I think the vision that we've begun to see and to act on is the fact that I think it makes good business sense for us to invest in the sustainability of water resources long term. And if we do it in a smart way, it's not just the Coca-Cola Company that can benefit, but we can benefit the world by helping to sustain water resources and provide clean water to people who don't have access. Well, that was sort of the initial idea. We headed down that path. We did a lot of soul searching, a lot of investigating inside our company trying to understand what are the real challenges around water and what should we be doing about it? What can we do inside our plants because it starts at home. But then at least as important to us is what can we be doing in the communities and the watersheds where we operate to really have an impact on water issues?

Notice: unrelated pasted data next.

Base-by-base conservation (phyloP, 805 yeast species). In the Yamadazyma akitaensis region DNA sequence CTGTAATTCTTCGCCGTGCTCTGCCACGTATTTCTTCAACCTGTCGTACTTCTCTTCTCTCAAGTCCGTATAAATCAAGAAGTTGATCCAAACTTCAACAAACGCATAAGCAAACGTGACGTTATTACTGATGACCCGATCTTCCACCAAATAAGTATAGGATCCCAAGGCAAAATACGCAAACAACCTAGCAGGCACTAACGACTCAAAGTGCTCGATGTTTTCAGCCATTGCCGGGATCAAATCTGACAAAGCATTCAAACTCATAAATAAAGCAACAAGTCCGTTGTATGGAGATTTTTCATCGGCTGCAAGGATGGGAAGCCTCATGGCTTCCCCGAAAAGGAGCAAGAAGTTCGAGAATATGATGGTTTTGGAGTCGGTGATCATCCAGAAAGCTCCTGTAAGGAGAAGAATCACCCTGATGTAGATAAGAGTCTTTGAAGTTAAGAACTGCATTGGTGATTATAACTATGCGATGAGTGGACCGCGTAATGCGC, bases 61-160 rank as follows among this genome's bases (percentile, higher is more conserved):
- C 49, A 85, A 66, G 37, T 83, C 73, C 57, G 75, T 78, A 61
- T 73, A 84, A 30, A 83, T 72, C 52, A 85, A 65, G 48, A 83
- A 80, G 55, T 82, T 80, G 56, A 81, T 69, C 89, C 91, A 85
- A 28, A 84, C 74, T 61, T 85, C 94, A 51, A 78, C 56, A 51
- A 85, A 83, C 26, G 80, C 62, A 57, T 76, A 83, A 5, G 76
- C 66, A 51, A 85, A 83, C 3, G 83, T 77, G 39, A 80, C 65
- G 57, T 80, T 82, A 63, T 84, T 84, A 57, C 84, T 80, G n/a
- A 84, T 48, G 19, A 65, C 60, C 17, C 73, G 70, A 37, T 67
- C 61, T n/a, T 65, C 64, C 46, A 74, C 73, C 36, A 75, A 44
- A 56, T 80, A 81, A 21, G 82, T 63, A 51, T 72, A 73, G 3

And I guess we started our Community Water Partnership program about three years ago -- a little bit less than that, actually. And in that time we went from, you know, maybe three or four projects focusing on water and sanitation and watershed protection around the world to now a portfolio of about 40 projects that we have going on in about 35 different countries around the world. And we've learned an enormous amount in this effort. We're working with UNDP and UNICEF, we've worked with the UN Foundation in providing long-term water system rehabilitation and development in tsunami affected areas. And we can see from our efforts this was the right thing to do in our local communities, and we need to do a lot more of that. And that's an effort that's ongoing. But when you begin to really grapple with the scale of the water and sanitation issue, you become very humbled.